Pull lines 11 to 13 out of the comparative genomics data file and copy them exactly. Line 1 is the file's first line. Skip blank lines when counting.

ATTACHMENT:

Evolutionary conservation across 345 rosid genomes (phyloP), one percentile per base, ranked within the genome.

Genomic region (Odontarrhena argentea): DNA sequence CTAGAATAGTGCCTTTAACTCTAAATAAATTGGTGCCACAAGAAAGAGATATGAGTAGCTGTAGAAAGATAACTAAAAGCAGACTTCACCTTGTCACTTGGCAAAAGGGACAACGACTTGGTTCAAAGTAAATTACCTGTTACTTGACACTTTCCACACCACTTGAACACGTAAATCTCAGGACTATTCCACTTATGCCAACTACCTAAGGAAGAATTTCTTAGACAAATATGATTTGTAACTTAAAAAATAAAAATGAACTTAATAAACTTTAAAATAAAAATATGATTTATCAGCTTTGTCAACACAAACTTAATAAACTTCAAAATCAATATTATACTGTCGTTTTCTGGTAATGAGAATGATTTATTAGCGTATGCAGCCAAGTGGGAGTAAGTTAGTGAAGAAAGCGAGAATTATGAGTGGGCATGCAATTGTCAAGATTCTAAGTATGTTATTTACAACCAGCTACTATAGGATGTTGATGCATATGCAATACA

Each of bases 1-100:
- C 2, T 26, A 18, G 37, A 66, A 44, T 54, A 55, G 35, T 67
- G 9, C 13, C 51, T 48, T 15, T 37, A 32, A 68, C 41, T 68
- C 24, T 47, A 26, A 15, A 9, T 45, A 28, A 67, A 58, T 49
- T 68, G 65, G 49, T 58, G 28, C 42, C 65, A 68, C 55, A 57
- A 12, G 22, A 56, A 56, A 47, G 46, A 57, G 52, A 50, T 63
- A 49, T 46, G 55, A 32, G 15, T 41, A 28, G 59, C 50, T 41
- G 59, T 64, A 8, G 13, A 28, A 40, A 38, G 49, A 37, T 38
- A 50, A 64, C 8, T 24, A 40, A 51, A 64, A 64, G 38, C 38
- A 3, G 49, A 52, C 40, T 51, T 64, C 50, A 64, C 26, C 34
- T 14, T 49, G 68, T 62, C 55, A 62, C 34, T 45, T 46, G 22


- A 50, A 64, C 8, T 24, A 40, A 51, A 64, A 64, G 38, C 38
- A 3, G 49, A 52, C 40, T 51, T 64, C 50, A 64, C 26, C 34
- T 14, T 49, G 68, T 62, C 55, A 62, C 34, T 45, T 46, G 22